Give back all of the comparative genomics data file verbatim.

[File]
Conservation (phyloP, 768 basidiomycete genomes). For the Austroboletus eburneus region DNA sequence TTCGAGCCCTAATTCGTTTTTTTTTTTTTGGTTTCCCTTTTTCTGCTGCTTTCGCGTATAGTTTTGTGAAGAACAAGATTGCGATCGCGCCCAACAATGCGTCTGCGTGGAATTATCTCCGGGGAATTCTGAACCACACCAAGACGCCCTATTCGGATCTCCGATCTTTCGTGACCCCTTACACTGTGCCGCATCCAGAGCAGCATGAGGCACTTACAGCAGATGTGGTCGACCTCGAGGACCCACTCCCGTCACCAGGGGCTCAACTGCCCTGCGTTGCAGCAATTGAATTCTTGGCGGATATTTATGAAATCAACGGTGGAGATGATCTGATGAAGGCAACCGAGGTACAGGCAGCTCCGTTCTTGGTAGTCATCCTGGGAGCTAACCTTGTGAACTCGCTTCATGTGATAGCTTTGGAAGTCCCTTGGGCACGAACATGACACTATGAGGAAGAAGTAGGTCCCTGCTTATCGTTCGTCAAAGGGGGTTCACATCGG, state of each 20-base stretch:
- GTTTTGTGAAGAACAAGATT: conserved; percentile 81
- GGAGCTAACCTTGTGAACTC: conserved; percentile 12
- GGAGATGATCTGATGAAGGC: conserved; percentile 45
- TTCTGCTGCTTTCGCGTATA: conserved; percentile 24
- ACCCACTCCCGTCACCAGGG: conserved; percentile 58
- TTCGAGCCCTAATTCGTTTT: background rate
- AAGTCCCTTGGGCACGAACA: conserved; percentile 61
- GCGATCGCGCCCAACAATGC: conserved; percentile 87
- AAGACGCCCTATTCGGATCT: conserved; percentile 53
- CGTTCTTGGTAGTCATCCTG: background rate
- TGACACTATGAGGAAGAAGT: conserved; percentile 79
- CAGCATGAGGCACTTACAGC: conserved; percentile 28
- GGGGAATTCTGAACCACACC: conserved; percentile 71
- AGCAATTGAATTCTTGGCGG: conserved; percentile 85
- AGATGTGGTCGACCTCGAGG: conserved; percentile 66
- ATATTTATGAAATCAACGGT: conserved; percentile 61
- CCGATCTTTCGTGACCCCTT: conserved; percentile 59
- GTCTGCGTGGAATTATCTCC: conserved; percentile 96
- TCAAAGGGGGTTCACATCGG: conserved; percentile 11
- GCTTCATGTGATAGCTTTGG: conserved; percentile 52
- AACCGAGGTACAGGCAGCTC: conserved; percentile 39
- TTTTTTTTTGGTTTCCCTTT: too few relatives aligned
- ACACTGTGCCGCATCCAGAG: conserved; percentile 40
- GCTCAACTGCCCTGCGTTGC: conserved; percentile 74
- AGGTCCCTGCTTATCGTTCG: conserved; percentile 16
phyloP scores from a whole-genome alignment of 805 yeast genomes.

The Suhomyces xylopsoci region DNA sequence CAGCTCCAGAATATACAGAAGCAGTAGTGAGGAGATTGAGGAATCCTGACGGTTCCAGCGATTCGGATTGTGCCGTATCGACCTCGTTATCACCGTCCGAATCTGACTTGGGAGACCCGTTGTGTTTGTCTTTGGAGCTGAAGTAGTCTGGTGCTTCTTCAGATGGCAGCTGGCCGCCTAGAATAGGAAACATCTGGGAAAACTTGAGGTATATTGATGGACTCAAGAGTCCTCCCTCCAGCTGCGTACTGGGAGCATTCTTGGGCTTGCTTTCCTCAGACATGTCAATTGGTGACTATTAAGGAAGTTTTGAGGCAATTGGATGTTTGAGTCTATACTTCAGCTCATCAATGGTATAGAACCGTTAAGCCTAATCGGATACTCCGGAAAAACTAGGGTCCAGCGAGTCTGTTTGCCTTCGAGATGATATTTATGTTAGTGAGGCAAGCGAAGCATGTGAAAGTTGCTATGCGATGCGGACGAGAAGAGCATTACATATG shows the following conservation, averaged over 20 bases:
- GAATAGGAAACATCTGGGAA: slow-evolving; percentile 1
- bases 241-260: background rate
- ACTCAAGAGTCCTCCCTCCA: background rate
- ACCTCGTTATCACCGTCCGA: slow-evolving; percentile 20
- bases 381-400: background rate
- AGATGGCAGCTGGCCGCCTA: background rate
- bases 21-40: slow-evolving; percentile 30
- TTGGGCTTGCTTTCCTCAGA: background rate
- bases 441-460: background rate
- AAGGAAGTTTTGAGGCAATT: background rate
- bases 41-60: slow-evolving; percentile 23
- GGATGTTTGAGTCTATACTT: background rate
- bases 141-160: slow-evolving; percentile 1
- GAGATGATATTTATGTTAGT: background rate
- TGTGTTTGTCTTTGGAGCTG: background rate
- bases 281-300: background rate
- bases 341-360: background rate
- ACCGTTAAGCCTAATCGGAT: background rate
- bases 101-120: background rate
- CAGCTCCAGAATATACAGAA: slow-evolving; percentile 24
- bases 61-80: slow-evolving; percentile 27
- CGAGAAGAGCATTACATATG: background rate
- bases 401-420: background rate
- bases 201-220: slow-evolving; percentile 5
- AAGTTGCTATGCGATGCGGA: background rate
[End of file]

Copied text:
Conservation (phyloP, 768 basidiomycete genomes). For the Austroboletus eburneus region DNA sequence TTCGAGCCCTAATTCGTTTTTTTTTTTTTGGTTTCCCTTTTTCTGCTGCTTTCGCGTATAGTTTTGTGAAGAACAAGATTGCGATCGCGCCCAACAATGCGTCTGCGTGGAATTATCTCCGGGGAATTCTGAACCACACCAAGACGCCCTATTCGGATCTCCGATCTTTCGTGACCCCTTACACTGTGCCGCATCCAGAGCAGCATGAGGCACTTACAGCAGATGTGGTCGACCTCGAGGACCCACTCCCGTCACCAGGGGCTCAACTGCCCTGCGTTGCAGCAATTGAATTCTTGGCGGATATTTATGAAATCAACGGTGGAGATGATCTGATGAAGGCAACCGAGGTACAGGCAGCTCCGTTCTTGGTAGTCATCCTGGGAGCTAACCTTGTGAACTCGCTTCATGTGATAGCTTTGGAAGTCCCTTGGGCACGAACATGACACTATGAGGAAGAAGTAGGTCCCTGCTTATCGTTCGTCAAAGGGGGTTCACATCGG, state of each 20-base stretch:
- GTTTTGTGAAGAACAAGATT: conserved; percentile 81
- GGAGCTAACCTTGTGAACTC: conserved; percentile 12
- GGAGATGATCTGATGAAGGC: conserved; percentile 45
- TTCTGCTGCTTTCGCGTATA: conserved; percentile 24
- ACCCACTCCCGTCACCAGGG: conserved; percentile 58
- TTCGAGCCCTAATTCGTTTT: background rate
- AAGTCCCTTGGGCACGAACA: conserved; percentile 61
- GCGATCGCGCCCAACAATGC: conserved; percentile 87
- AAGACGCCCTATTCGGATCT: conserved; percentile 53
- CGTTCTTGGTAGTCATCCTG: background rate
- TGACACTATGAGGAAGAAGT: conserved; percentile 79
- CAGCATGAGGCACTTACAGC: conserved; percentile 28
- GGGGAATTCTGAACCACACC: conserved; percentile 71
- AGCAATTGAATTCTTGGCGG: conserved; percentile 85
- AGATGTGGTCGACCTCGAGG: conserved; percentile 66
- ATATTTATGAAATCAACGGT: conserved; percentile 61
- CCGATCTTTCGTGACCCCTT: conserved; percentile 59
- GTCTGCGTGGAATTATCTCC: conserved; percentile 96
- TCAAAGGGGGTTCACATCGG: conserved; percentile 11
- GCTTCATGTGATAGCTTTGG: conserved; percentile 52
- AACCGAGGTACAGGCAGCTC: conserved; percentile 39
- TTTTTTTTTGGTTTCCCTTT: too few relatives aligned
- ACACTGTGCCGCATCCAGAG: conserved; percentile 40
- GCTCAACTGCCCTGCGTTGC: conserved; percentile 74
- AGGTCCCTGCTTATCGTTCG: conserved; percentile 16
phyloP scores from a whole-genome alignment of 805 yeast genomes.

The Suhomyces xylopsoci region DNA sequence CAGCTCCAGAATATACAGAAGCAGTAGTGAGGAGATTGAGGAATCCTGACGGTTCCAGCGATTCGGATTGTGCCGTATCGACCTCGTTATCACCGTCCGAATCTGACTTGGGAGACCCGTTGTGTTTGTCTTTGGAGCTGAAGTAGTCTGGTGCTTCTTCAGATGGCAGCTGGCCGCCTAGAATAGGAAACATCTGGGAAAACTTGAGGTATATTGATGGACTCAAGAGTCCTCCCTCCAGCTGCGTACTGGGAGCATTCTTGGGCTTGCTTTCCTCAGACATGTCAATTGGTGACTATTAAGGAAGTTTTGAGGCAATTGGATGTTTGAGTCTATACTTCAGCTCATCAATGGTATAGAACCGTTAAGCCTAATCGGATACTCCGGAAAAACTAGGGTCCAGCGAGTCTGTTTGCCTTCGAGATGATATTTATGTTAGTGAGGCAAGCGAAGCATGTGAAAGTTGCTATGCGATGCGGACGAGAAGAGCATTACATATG shows the following conservation, averaged over 20 bases:
- GAATAGGAAACATCTGGGAA: slow-evolving; percentile 1
- bases 241-260: background rate
- ACTCAAGAGTCCTCCCTCCA: background rate
- ACCTCGTTATCACCGTCCGA: slow-evolving; percentile 20
- bases 381-400: background rate
- AGATGGCAGCTGGCCGCCTA: background rate
- bases 21-40: slow-evolving; percentile 30
- TTGGGCTTGCTTTCCTCAGA: background rate
- bases 441-460: background rate
- AAGGAAGTTTTGAGGCAATT: background rate
- bases 41-60: slow-evolving; percentile 23
- GGATGTTTGAGTCTATACTT: background rate
- bases 141-160: slow-evolving; percentile 1
- GAGATGATATTTATGTTAGT: background rate
- TGTGTTTGTCTTTGGAGCTG: background rate
- bases 281-300: background rate
- bases 341-360: background rate
- ACCGTTAAGCCTAATCGGAT: background rate
- bases 101-120: background rate
- CAGCTCCAGAATATACAGAA: slow-evolving; percentile 24
- bases 61-80: slow-evolving; percentile 27
- CGAGAAGAGCATTACATATG: background rate
- bases 401-420: background rate
- bases 201-220: slow-evolving; percentile 5
- AAGTTGCTATGCGATGCGGA: background rate